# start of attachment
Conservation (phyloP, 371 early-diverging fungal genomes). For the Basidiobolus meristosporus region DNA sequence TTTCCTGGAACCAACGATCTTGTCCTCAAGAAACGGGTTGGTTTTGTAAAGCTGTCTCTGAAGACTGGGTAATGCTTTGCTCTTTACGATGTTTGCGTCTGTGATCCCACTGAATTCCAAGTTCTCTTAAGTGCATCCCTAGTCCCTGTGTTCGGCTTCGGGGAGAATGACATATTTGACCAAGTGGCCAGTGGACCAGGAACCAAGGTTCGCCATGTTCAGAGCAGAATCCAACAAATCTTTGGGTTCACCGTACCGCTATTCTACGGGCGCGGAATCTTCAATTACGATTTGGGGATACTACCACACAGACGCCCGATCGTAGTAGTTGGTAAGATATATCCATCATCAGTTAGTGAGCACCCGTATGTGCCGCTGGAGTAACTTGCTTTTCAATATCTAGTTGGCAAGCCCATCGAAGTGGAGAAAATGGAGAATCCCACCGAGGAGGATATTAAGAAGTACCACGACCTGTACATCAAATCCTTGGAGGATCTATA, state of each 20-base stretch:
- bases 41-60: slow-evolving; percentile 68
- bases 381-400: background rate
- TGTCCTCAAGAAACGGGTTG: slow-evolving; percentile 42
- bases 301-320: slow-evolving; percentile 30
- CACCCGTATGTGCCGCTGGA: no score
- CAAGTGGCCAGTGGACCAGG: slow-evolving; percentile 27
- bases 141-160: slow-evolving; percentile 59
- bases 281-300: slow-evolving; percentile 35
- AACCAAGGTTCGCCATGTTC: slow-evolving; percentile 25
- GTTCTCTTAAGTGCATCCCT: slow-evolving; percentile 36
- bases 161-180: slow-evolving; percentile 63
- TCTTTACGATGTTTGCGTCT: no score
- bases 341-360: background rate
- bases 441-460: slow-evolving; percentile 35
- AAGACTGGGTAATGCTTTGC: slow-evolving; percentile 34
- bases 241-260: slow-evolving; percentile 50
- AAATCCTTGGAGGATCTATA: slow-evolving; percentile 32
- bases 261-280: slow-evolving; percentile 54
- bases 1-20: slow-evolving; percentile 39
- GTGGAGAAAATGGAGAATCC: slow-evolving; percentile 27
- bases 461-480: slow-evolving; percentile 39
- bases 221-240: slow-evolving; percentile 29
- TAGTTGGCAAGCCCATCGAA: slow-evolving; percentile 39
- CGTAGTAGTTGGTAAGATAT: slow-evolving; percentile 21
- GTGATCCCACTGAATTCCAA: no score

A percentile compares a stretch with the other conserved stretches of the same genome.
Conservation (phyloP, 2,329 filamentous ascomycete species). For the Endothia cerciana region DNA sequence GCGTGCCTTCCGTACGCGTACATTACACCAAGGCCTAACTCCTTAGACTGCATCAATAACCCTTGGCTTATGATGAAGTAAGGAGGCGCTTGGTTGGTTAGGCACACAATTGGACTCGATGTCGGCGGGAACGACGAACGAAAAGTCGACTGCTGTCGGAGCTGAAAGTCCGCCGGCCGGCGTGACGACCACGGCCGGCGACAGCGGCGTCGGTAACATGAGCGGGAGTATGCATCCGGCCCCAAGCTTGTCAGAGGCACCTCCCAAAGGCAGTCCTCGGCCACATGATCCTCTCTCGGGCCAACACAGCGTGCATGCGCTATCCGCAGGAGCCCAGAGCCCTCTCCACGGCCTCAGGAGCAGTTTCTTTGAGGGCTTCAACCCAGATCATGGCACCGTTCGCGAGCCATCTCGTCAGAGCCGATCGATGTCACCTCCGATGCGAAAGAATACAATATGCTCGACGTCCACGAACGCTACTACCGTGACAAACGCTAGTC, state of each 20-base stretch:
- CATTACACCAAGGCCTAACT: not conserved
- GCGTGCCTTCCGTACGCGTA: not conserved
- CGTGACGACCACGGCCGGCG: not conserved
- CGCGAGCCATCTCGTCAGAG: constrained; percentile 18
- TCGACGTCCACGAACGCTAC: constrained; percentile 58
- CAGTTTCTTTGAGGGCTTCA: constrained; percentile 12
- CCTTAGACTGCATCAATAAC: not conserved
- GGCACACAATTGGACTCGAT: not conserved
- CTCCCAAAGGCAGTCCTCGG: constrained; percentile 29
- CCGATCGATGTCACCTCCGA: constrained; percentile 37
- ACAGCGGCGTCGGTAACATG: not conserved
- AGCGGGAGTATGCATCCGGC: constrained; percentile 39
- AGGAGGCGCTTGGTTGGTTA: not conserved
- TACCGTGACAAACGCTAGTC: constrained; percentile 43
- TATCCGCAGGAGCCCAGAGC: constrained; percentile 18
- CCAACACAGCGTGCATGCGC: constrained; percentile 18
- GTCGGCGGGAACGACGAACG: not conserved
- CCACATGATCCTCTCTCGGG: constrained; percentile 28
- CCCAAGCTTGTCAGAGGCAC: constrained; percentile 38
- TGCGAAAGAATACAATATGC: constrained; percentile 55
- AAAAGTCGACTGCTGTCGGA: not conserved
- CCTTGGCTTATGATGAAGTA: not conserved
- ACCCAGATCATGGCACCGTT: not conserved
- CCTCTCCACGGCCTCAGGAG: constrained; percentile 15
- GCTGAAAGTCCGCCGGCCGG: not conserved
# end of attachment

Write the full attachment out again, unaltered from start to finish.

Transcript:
Conservation (phyloP, 371 early-diverging fungal genomes). For the Basidiobolus meristosporus region DNA sequence TTTCCTGGAACCAACGATCTTGTCCTCAAGAAACGGGTTGGTTTTGTAAAGCTGTCTCTGAAGACTGGGTAATGCTTTGCTCTTTACGATGTTTGCGTCTGTGATCCCACTGAATTCCAAGTTCTCTTAAGTGCATCCCTAGTCCCTGTGTTCGGCTTCGGGGAGAATGACATATTTGACCAAGTGGCCAGTGGACCAGGAACCAAGGTTCGCCATGTTCAGAGCAGAATCCAACAAATCTTTGGGTTCACCGTACCGCTATTCTACGGGCGCGGAATCTTCAATTACGATTTGGGGATACTACCACACAGACGCCCGATCGTAGTAGTTGGTAAGATATATCCATCATCAGTTAGTGAGCACCCGTATGTGCCGCTGGAGTAACTTGCTTTTCAATATCTAGTTGGCAAGCCCATCGAAGTGGAGAAAATGGAGAATCCCACCGAGGAGGATATTAAGAAGTACCACGACCTGTACATCAAATCCTTGGAGGATCTATA, state of each 20-base stretch:
- bases 41-60: slow-evolving; percentile 68
- bases 381-400: background rate
- TGTCCTCAAGAAACGGGTTG: slow-evolving; percentile 42
- bases 301-320: slow-evolving; percentile 30
- CACCCGTATGTGCCGCTGGA: no score
- CAAGTGGCCAGTGGACCAGG: slow-evolving; percentile 27
- bases 141-160: slow-evolving; percentile 59
- bases 281-300: slow-evolving; percentile 35
- AACCAAGGTTCGCCATGTTC: slow-evolving; percentile 25
- GTTCTCTTAAGTGCATCCCT: slow-evolving; percentile 36
- bases 161-180: slow-evolving; percentile 63
- TCTTTACGATGTTTGCGTCT: no score
- bases 341-360: background rate
- bases 441-460: slow-evolving; percentile 35
- AAGACTGGGTAATGCTTTGC: slow-evolving; percentile 34
- bases 241-260: slow-evolving; percentile 50
- AAATCCTTGGAGGATCTATA: slow-evolving; percentile 32
- bases 261-280: slow-evolving; percentile 54
- bases 1-20: slow-evolving; percentile 39
- GTGGAGAAAATGGAGAATCC: slow-evolving; percentile 27
- bases 461-480: slow-evolving; percentile 39
- bases 221-240: slow-evolving; percentile 29
- TAGTTGGCAAGCCCATCGAA: slow-evolving; percentile 39
- CGTAGTAGTTGGTAAGATAT: slow-evolving; percentile 21
- GTGATCCCACTGAATTCCAA: no score

A percentile compares a stretch with the other conserved stretches of the same genome.
Conservation (phyloP, 2,329 filamentous ascomycete species). For the Endothia cerciana region DNA sequence GCGTGCCTTCCGTACGCGTACATTACACCAAGGCCTAACTCCTTAGACTGCATCAATAACCCTTGGCTTATGATGAAGTAAGGAGGCGCTTGGTTGGTTAGGCACACAATTGGACTCGATGTCGGCGGGAACGACGAACGAAAAGTCGACTGCTGTCGGAGCTGAAAGTCCGCCGGCCGGCGTGACGACCACGGCCGGCGACAGCGGCGTCGGTAACATGAGCGGGAGTATGCATCCGGCCCCAAGCTTGTCAGAGGCACCTCCCAAAGGCAGTCCTCGGCCACATGATCCTCTCTCGGGCCAACACAGCGTGCATGCGCTATCCGCAGGAGCCCAGAGCCCTCTCCACGGCCTCAGGAGCAGTTTCTTTGAGGGCTTCAACCCAGATCATGGCACCGTTCGCGAGCCATCTCGTCAGAGCCGATCGATGTCACCTCCGATGCGAAAGAATACAATATGCTCGACGTCCACGAACGCTACTACCGTGACAAACGCTAGTC, state of each 20-base stretch:
- CATTACACCAAGGCCTAACT: not conserved
- GCGTGCCTTCCGTACGCGTA: not conserved
- CGTGACGACCACGGCCGGCG: not conserved
- CGCGAGCCATCTCGTCAGAG: constrained; percentile 18
- TCGACGTCCACGAACGCTAC: constrained; percentile 58
- CAGTTTCTTTGAGGGCTTCA: constrained; percentile 12
- CCTTAGACTGCATCAATAAC: not conserved
- GGCACACAATTGGACTCGAT: not conserved
- CTCCCAAAGGCAGTCCTCGG: constrained; percentile 29
- CCGATCGATGTCACCTCCGA: constrained; percentile 37
- ACAGCGGCGTCGGTAACATG: not conserved
- AGCGGGAGTATGCATCCGGC: constrained; percentile 39
- AGGAGGCGCTTGGTTGGTTA: not conserved
- TACCGTGACAAACGCTAGTC: constrained; percentile 43
- TATCCGCAGGAGCCCAGAGC: constrained; percentile 18
- CCAACACAGCGTGCATGCGC: constrained; percentile 18
- GTCGGCGGGAACGACGAACG: not conserved
- CCACATGATCCTCTCTCGGG: constrained; percentile 28
- CCCAAGCTTGTCAGAGGCAC: constrained; percentile 38
- TGCGAAAGAATACAATATGC: constrained; percentile 55
- AAAAGTCGACTGCTGTCGGA: not conserved
- CCTTGGCTTATGATGAAGTA: not conserved
- ACCCAGATCATGGCACCGTT: not conserved
- CCTCTCCACGGCCTCAGGAG: constrained; percentile 15
- GCTGAAAGTCCGCCGGCCGG: not conserved